Hindus have applauded Tulsi Gabbard, the first Hindu recently elected to 113th United States (US) Congress, for taking the Oath of Office on ancient Hindu scripture Bhagavad-Gita (Song of the Lord), who was sworn on January three as a member of the US House of Representatives in Washington DC.
Distinguished Hindu statesman Rajan Zed, in a statement in Nevada (USA) today, commending Gabbard, 31, for this act, urged other politicians also to do the same.
Zed, who is President of Universal Society of Hinduism, said that as Bhagavad-Gita talked about endeavoring constantly to serve the world’s welfare without any thought of personal gain, it should be the treatise for all the politicians and rulers of the world.
Rajan Zed pointed out that Bhagavad-Gita also told us about selfless action and selfless service, always keeping focus on welfare of others and be guided by compassion in our work.
Zed noted that this philosophical and intensely spiritual poem was often considered the epitome of Hinduism. Besides being the cornerstone of Hindu faith, Bhagavad-Gita was also one of the masterpieces of Sanskrit poetry and had been commented by hundreds of authors and translated into all major languages of the world.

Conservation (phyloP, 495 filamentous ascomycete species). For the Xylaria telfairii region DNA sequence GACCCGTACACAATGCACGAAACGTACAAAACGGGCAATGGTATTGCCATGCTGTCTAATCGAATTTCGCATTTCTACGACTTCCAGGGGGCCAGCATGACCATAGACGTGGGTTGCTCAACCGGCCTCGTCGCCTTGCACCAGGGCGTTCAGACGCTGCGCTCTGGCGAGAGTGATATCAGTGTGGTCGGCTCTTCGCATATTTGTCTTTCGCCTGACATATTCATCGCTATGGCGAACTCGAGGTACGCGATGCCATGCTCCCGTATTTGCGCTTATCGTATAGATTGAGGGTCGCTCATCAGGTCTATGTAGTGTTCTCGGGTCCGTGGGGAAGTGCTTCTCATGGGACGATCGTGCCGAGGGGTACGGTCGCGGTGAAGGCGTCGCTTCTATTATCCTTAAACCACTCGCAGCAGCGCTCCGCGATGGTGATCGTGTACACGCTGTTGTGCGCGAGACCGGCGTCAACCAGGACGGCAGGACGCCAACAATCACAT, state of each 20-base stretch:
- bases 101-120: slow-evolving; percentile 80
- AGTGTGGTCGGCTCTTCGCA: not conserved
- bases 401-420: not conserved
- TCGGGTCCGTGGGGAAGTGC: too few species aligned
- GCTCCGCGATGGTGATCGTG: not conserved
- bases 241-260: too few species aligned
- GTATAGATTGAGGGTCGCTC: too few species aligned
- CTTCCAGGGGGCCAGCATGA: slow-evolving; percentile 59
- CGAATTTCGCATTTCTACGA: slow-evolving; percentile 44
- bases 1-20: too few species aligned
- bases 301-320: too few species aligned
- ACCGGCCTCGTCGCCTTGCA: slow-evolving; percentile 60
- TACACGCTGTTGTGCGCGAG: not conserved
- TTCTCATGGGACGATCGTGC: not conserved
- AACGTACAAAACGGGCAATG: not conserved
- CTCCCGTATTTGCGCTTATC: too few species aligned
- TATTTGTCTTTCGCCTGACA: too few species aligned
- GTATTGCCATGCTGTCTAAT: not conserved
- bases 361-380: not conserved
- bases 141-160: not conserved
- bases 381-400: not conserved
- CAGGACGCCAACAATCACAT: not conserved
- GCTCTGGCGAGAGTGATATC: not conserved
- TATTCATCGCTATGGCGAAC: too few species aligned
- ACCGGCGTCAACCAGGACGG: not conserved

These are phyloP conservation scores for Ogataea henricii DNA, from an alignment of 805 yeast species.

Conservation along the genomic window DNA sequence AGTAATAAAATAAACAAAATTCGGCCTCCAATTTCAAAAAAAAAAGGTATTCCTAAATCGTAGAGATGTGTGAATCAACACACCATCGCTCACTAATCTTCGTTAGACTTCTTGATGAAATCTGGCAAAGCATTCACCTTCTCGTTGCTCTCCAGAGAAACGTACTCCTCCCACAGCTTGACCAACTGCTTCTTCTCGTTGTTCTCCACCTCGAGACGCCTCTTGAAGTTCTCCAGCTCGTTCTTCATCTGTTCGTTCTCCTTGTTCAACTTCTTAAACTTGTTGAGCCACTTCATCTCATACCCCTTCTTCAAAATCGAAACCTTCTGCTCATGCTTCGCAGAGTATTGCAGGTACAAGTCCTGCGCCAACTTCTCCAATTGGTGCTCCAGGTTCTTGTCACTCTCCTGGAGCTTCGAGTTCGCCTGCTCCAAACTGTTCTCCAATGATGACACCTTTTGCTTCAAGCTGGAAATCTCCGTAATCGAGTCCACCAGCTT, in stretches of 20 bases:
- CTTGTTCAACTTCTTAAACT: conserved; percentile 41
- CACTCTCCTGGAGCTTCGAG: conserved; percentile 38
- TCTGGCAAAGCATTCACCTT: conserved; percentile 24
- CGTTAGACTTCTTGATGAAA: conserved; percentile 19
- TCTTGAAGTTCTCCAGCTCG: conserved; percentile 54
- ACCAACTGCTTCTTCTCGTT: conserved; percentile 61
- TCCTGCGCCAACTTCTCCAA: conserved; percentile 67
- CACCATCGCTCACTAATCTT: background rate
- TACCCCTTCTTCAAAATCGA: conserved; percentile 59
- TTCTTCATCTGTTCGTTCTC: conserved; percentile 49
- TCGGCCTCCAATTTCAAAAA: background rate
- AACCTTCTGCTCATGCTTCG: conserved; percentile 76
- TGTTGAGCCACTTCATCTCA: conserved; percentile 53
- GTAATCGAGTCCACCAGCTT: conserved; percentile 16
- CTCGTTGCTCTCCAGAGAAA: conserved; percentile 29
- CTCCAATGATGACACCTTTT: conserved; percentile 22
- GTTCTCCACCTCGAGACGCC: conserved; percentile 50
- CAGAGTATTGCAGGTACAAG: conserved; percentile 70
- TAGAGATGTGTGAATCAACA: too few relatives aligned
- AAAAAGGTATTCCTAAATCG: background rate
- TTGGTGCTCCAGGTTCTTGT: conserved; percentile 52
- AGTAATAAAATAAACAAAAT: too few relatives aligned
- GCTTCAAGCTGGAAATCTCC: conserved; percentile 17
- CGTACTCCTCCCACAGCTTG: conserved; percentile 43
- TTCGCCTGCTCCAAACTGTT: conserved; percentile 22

It was a dialogue between Lord Krishna and Arjuna, just before the beginning of the great Mahabharata war, in which Lord Krishna gave spiritual enlightenment to the warrior Arjuna, who realized that the true battle was for his own soul. Its 700 verses in 18 chapters considered the nature of action, the religious and social duty, the human relationship to God, the means of liberation, and the nature of sacrifice, etc., Rajan Zed added.
Hinduism is the oldest and third largest religion of the world with about one billion adherents and moksh (liberation) is its ultimate goal.